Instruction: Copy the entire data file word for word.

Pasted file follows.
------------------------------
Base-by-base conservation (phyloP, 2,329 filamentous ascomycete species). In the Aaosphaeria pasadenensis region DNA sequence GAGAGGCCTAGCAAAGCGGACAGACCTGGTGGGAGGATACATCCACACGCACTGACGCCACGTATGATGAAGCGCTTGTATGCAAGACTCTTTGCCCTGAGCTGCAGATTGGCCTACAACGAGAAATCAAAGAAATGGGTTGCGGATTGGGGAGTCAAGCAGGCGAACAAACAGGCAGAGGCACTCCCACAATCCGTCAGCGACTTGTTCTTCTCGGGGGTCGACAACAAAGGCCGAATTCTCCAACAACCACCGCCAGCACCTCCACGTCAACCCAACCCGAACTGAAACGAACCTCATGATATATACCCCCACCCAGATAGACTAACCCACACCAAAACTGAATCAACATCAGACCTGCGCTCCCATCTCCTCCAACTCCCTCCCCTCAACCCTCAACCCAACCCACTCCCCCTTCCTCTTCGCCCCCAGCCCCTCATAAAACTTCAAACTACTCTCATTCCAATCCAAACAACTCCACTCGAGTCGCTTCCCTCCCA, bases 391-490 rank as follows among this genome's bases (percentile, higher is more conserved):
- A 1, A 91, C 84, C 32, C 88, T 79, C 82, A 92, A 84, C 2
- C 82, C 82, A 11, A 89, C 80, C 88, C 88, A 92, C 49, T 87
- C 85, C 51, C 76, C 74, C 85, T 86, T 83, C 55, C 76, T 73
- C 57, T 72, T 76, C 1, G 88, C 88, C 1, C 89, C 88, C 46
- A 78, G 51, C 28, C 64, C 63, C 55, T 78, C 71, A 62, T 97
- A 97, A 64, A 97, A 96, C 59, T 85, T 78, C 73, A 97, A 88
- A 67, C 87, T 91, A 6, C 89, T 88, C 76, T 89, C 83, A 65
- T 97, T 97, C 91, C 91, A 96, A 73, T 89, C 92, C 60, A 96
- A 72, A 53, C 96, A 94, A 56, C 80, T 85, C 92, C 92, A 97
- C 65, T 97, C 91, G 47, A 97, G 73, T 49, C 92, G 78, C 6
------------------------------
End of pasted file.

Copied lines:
Base-by-base conservation (phyloP, 2,329 filamentous ascomycete species). In the Aaosphaeria pasadenensis region DNA sequence GAGAGGCCTAGCAAAGCGGACAGACCTGGTGGGAGGATACATCCACACGCACTGACGCCACGTATGATGAAGCGCTTGTATGCAAGACTCTTTGCCCTGAGCTGCAGATTGGCCTACAACGAGAAATCAAAGAAATGGGTTGCGGATTGGGGAGTCAAGCAGGCGAACAAACAGGCAGAGGCACTCCCACAATCCGTCAGCGACTTGTTCTTCTCGGGGGTCGACAACAAAGGCCGAATTCTCCAACAACCACCGCCAGCACCTCCACGTCAACCCAACCCGAACTGAAACGAACCTCATGATATATACCCCCACCCAGATAGACTAACCCACACCAAAACTGAATCAACATCAGACCTGCGCTCCCATCTCCTCCAACTCCCTCCCCTCAACCCTCAACCCAACCCACTCCCCCTTCCTCTTCGCCCCCAGCCCCTCATAAAACTTCAAACTACTCTCATTCCAATCCAAACAACTCCACTCGAGTCGCTTCCCTCCCA, bases 391-490 rank as follows among this genome's bases (percentile, higher is more conserved):
- A 1, A 91, C 84, C 32, C 88, T 79, C 82, A 92, A 84, C 2
- C 82, C 82, A 11, A 89, C 80, C 88, C 88, A 92, C 49, T 87
- C 85, C 51, C 76, C 74, C 85, T 86, T 83, C 55, C 76, T 73
- C 57, T 72, T 76, C 1, G 88, C 88, C 1, C 89, C 88, C 46
- A 78, G 51, C 28, C 64, C 63, C 55, T 78, C 71, A 62, T 97
- A 97, A 64, A 97, A 96, C 59, T 85, T 78, C 73, A 97, A 88
- A 67, C 87, T 91, A 6, C 89, T 88, C 76, T 89, C 83, A 65
- T 97, T 97, C 91, C 91, A 96, A 73, T 89, C 92, C 60, A 96
- A 72, A 53, C 96, A 94, A 56, C 80, T 85, C 92, C 92, A 97
- C 65, T 97, C 91, G 47, A 97, G 73, T 49, C 92, G 78, C 6